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Almsworthy Common is a small area of unenclosed land in Exmoor, south-western England. It contains a number of archaeological sites.

It is about 2 miles north of Exford roughly 0.5 km2 in area, and the Macmillan Way West passes through it, as does the parish boundary between Exford and Porlock. It reaches a height of 453 metres.[1]

Stone settings are arrangements of upright stones either scattered randomly or in a roughly geometric pattern.[2] They are the most common form of stone monument found on Exmoor, with 57 conclusively recorded examples in this area.[2] A large number are known to have existed but have been destroyed.[2]

560 m south west of Chetsford Bridge is a stone alignment.[3][4] The archaeologist Aubrey Burl stated that an "eye of faith" was needed to identify "either a ring or a set of rows."[5] The Ordnance Survey list it as a "Stone Circle" on their map.[5] In his 1970 study of the archaeology of Exmoor, Leslie Grinsell thought that it was "probably" a stone circle.[6]

The common is also the site of one of the best preserved hut circles on Exmoor.[7]

Contents

ReferencesEdit

FootnotesEdit

  1. ^ Ordnance Survey 1:25,000 map
  2. ^ a b c Riley & Wilson-North 2001, p. 27.
  3. ^ "Almsworthy Common: a stone alignment 560m south west of Chetsford Bridge". Historic England.
  4. ^ "MSO6727 - Prehistoric stone setting on Almsworthy Common". Exmoor Historic Environment Record. Exmoor National Park. Retrieved 31 December 2017.
  5. ^ a b Burl 2005, p. 76.
  6. ^ Grinsell 1970, p. 38.
  7. ^ "MSO6736 - Almsworthy Common Hut Circle". Exmoor Historic Environment Record. Exmoor National Park. Retrieved 31 December 2017.

BibliographyEdit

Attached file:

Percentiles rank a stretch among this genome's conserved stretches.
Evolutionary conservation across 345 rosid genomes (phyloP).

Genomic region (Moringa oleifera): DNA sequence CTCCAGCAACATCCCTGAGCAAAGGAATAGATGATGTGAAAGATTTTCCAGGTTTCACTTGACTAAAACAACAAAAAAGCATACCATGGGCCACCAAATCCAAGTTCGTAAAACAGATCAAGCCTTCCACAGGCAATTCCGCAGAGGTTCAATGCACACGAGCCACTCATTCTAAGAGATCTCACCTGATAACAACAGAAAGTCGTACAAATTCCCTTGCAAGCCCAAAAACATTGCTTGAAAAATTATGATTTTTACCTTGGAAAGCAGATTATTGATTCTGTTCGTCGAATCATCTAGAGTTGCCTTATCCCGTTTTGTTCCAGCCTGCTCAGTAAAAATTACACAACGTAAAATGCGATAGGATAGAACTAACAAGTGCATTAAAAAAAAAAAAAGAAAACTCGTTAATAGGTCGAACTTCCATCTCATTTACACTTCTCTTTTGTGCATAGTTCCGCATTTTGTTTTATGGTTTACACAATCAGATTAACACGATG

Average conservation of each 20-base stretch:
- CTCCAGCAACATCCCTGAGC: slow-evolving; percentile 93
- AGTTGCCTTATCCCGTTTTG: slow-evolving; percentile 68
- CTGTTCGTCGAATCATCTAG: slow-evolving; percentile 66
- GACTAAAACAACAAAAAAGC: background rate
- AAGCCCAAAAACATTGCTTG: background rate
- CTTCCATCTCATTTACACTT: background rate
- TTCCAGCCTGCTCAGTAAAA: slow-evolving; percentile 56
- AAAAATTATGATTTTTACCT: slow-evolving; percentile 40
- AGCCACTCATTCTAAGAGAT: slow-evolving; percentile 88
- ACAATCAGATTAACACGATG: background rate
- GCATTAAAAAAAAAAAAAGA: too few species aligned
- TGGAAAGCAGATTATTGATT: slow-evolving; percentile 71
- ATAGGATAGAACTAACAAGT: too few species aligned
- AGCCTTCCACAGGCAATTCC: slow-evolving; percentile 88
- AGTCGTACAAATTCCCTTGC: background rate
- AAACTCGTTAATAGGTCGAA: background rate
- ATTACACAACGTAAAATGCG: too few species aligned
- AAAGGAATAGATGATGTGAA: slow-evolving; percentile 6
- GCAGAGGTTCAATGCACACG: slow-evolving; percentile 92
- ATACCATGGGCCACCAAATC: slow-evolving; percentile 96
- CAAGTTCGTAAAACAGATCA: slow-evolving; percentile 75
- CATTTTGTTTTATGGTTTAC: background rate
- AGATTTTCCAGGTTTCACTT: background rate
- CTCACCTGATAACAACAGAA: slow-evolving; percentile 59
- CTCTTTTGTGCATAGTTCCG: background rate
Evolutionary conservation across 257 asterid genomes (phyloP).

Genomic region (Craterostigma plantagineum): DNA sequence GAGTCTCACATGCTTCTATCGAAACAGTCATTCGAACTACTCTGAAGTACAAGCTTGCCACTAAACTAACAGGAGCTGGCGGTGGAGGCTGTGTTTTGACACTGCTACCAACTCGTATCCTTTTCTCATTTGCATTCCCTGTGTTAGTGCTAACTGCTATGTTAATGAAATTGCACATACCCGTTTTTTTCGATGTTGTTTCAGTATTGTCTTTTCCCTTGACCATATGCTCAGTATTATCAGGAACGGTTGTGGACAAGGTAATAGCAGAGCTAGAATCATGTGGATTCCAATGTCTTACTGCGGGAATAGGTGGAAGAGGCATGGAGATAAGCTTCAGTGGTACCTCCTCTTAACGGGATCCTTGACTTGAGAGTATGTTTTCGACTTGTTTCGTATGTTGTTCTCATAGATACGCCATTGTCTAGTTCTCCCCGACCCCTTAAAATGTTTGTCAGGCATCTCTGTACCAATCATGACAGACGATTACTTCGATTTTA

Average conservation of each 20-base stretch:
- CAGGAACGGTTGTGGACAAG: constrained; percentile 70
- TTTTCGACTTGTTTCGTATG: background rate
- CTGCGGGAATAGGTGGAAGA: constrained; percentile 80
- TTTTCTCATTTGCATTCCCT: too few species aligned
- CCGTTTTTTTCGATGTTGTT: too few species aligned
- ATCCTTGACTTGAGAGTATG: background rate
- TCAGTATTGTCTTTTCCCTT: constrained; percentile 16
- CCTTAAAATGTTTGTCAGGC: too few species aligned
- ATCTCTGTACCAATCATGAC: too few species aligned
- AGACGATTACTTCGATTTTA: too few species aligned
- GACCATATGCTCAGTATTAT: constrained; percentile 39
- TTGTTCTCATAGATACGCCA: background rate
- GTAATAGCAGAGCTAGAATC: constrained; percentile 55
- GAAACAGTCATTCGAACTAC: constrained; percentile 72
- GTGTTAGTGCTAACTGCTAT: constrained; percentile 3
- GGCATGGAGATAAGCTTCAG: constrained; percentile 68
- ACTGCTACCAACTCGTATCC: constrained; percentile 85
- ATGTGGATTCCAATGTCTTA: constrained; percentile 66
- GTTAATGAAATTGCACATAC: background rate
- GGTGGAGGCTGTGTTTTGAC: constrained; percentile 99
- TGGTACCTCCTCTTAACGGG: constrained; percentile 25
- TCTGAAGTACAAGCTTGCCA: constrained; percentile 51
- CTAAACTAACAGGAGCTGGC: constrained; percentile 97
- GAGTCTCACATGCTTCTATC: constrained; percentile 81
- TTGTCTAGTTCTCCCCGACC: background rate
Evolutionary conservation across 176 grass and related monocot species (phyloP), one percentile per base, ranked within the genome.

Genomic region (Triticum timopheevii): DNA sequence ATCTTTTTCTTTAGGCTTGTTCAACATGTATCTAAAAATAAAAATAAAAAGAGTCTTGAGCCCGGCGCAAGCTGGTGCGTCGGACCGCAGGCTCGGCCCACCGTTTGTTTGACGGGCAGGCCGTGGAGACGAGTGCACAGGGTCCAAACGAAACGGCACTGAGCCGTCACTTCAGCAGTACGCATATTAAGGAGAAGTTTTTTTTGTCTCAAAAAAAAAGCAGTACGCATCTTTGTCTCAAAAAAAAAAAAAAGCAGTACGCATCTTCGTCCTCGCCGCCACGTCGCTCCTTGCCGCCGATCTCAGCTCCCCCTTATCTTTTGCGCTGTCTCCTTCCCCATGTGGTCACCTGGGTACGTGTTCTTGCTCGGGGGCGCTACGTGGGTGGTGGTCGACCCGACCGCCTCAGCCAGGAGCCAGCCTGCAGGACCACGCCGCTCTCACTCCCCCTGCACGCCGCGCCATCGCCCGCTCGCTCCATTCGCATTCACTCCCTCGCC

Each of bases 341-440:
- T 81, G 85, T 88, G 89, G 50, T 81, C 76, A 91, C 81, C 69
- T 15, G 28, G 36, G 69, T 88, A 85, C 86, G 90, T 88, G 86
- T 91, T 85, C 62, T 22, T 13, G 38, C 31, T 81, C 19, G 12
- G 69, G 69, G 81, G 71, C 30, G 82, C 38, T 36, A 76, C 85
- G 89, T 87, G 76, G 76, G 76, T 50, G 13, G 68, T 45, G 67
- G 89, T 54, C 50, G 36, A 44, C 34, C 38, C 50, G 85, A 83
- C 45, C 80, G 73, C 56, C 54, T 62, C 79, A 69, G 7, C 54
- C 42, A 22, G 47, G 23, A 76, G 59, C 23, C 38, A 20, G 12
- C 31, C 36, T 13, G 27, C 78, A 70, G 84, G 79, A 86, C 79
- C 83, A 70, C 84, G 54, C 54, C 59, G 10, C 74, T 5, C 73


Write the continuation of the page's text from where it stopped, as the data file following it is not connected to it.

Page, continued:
Burl, Aubrey (2000). The Stone Circles of Britain, Ireland and Brittany. New Haven and London: Yale University Press. ISBN 978-0-300-08347-7.
Burl, Aubrey (2003). From Carnac to Callanish: The Prehistoric Stone Rows and Avenues of Britain, Ireland and Brittany. New Haven and London: Yale University Press.
 ———  (2005). A Guide to the Stone Circles of Britain, Ireland and Brittany. New Haven and London: Yale University Press. ISBN 978-0-300-11406-5.
Gillings, Mark (2015a). "Excavation and Survey at Porlock Stone Circle and Row, Exmoor". Proceedings of the Somerset Archaeological and Natural History Society. 158: 1–28.
 ———  (2015b). "Betylmania? Small Standing Stones and the Megaliths of South-West Britain". Oxford Journal of Archaeology. 34 (3): 207–233. doi:10.1111/ojoa.12056.
Grinsell, Leslie V. (1970). The Archaeology of Exmoor: Bideford Bay to Bridgwater. Newton Abbot: David and Charles. ISBN 978-0-7153-4953-3.
Fowler, Martin J. F. (1988). "The Standing Stones of Exmoor: A Provisional Catalogue of 62 West Somerset Sites". Proceedings of the Somerset Archaeological and Natural History Society. 132: 1–13.
Hutton, Ronald (2013). Pagan Britain. New Haven and London: Yale University Press. ISBN 978-0-300-19771-6.
Riley, Hazel; Wilson-North, Robert (2001). The Field Archaeology of Exmoor. Swindon: English Heritage. ISBN 1-873592-58-2.

External linksEdit